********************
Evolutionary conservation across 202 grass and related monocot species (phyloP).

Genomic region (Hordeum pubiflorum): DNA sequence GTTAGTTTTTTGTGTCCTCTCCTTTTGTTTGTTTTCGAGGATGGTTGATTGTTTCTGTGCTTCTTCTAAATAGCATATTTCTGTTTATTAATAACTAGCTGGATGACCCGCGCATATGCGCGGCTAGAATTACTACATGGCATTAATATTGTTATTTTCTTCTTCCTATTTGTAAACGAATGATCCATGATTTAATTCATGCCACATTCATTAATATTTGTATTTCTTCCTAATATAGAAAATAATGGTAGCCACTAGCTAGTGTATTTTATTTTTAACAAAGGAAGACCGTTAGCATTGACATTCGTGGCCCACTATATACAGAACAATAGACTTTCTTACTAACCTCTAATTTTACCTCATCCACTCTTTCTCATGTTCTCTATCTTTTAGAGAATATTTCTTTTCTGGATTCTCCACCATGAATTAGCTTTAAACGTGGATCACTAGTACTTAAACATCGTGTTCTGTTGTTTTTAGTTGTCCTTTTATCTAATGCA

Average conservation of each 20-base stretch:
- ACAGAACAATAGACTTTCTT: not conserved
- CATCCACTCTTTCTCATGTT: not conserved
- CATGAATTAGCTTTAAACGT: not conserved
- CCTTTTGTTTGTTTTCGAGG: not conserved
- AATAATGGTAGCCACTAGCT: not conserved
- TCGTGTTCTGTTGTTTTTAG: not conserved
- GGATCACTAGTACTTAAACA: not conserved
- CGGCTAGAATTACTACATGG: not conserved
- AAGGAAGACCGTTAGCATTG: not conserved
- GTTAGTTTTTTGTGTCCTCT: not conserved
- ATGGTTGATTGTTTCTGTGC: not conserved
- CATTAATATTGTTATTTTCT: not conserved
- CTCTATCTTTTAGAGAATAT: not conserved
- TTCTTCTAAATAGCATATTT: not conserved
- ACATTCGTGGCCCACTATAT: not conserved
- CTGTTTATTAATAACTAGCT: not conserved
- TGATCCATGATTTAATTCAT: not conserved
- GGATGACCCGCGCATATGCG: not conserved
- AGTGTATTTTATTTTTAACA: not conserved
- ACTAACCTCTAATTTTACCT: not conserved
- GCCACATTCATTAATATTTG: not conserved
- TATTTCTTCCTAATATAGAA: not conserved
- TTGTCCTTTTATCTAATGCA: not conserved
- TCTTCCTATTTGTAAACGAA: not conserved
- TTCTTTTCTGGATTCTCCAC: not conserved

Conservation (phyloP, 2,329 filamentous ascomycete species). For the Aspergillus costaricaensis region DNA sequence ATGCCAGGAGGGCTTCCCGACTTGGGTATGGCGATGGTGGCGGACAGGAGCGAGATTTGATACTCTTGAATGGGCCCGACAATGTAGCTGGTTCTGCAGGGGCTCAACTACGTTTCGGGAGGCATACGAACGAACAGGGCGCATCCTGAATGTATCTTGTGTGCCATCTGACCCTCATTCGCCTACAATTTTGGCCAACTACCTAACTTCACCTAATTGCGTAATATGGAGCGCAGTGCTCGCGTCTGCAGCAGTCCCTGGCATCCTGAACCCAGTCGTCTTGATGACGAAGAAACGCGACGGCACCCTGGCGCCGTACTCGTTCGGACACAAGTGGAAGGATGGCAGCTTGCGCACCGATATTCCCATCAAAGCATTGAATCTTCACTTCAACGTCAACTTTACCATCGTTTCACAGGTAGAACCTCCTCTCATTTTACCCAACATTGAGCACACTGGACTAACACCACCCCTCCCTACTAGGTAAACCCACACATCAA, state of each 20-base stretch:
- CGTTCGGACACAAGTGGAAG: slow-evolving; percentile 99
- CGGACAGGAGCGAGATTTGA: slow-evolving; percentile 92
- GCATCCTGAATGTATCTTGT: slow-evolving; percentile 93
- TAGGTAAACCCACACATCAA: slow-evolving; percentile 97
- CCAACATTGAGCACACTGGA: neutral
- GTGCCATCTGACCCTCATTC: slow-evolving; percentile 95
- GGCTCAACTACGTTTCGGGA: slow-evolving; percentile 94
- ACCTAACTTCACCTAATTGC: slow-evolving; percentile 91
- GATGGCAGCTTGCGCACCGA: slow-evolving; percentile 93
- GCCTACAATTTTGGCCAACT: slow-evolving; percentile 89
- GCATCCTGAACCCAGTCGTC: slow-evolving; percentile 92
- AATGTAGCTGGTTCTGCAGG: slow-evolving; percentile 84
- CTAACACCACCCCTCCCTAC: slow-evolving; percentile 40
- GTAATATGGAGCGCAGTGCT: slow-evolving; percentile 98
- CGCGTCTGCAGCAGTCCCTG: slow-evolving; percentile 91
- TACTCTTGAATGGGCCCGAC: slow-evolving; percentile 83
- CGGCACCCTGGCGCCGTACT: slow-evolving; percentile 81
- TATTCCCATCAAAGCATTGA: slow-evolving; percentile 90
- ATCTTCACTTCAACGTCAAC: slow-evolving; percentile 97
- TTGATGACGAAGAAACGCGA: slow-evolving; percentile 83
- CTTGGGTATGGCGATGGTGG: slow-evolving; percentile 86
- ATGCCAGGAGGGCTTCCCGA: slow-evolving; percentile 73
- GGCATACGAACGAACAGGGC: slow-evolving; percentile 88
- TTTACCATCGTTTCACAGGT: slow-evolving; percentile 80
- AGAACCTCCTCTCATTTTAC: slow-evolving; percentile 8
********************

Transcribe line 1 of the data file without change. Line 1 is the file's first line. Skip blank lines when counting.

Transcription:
Evolutionary conservation across 202 grass and related monocot species (phyloP).